3 Personal Branding Tips to Steal from Fashion Influencers


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Written by Sara Robards

So you’re a PR pro, carefully managing the reputation of others for a living, but chances are you’ve been so busy you forgot to establish or keep up with your own online reputation (hello headshots from 2003). Let’s be honest, a quick Google search and a scroll through LinkedIn are the first thing agency hiring managers and new clients look at before deciding whether or not to consider bringing you on board.

Dusting off that digital resume and updating your website and business socials are critical, but often overlooked steps of furthering your professional career and growing that client list. With experience in content creation, SEO, analytics, media outreach and promotion to name but a few, communication mavens such as yourself already have all the tools to successfully create a bangin’ personal brand. So put those tools to work and pair them with a few lessons from the true personal branding experts- media influencers.

Influencer marketing ecompasses all of the elements of current self-branding practice. The influencer economy is a phenomenon that has grown dramatically in the last couple of years as influencers become successful for their capacity to create a personal brand- constructing and promoting their unique attributes in order to a following and become a marketable commodity.

Style influencers such as Negin Mirsalehi, Chiara Ferrangi and Camila Coelho are all household names and front row regulars, thanks to their ability to self-brand. Each influencer uses a range of PR techniques to promote him/herself and gain followers. So, take lessons from your favorite it-girl and consider self-promotion your most important role. Here are three key rules when beginning to curate your own personal marketing campaign:

1. Identify your individualism

You’d be shocked to find a luxury fashion influencer with a killer food blog and a penchant for interior design and DIY macrame hangings. You wouldn’t trust one single person to be the very best at all of these, would you? So why is it that every agency website boasts “full-service” capability and an array of PR/marketing/social capabilities, and every publicist’s Linkedin lists a gamut of similar skills?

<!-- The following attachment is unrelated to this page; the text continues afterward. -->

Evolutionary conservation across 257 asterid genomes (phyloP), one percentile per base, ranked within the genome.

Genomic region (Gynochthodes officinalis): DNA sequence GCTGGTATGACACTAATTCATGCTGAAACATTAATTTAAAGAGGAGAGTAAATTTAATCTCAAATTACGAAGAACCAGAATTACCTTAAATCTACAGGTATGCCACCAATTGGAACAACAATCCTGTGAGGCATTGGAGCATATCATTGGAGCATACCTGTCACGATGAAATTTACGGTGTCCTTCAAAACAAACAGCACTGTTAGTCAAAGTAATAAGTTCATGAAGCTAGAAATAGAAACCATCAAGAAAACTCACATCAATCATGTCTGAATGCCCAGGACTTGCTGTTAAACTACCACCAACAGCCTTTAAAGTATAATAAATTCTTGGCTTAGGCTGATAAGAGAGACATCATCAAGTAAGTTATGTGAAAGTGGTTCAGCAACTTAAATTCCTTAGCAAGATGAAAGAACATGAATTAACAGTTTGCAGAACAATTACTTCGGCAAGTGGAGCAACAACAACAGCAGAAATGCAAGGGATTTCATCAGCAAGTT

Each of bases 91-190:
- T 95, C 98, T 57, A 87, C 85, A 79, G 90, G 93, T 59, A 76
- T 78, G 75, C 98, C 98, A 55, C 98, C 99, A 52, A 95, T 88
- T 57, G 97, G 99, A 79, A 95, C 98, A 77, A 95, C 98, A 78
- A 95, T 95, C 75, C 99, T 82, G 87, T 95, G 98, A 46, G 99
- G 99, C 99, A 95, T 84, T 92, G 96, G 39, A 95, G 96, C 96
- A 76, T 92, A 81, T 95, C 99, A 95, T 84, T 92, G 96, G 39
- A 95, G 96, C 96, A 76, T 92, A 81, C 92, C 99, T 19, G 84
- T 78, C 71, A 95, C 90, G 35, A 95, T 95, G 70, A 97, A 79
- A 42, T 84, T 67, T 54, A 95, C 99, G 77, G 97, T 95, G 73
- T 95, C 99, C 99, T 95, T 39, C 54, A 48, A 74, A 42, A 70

You do it all. We get it. But what do you do really, really well? 

While a basic list of your capabilities should be listed and called out in any relevant case studies, the thing you do the absolute best and can show the most results for should be your main calling card.

2. Authenticity is key

The influencers that stand out the most are the ones who seem to have a genuine personality and a true obsession for whatever niche they fall in. If you’re an agency owner- think of why you decided to break out on your own. What is your agency’s personality and how is it different from all the others? If not, what is your own professional personality? Be yourself and be interesting. People veer away from a dry agency website or professional portfolio faster than they hit the unfollow button after seeing a plug for skinny tea.

3. Remain consistent

Like a commitment to wearing neutrals for three weeks for the sake of IG grid cohesion, a long-term strategy and commitment are essential to creating a killer personal brand for yourself or your agency. Building a social following is useless for an influencer if they neglect to update and keep them interested.

The same is true for clients and hiring managers. Keep a consistent schedule in uploading and updating content across all platforms to boost your level of professionalism. The last thing you want is to spend hours creating a buttoned-up LinkedIn just for a client/employer to check your Facebook and find that you have been “actively employed” as a retail associate at Macy’s since 2001 and have been dormant aside from Buzzfeed personality quizzes that accidentally posted to your timeline.

About Sara

Sara Robards is a digital content creator and is enthusiastic about all things fashion, beauty and social, and loves exploring the fashion industry’s relationship with digital marketing.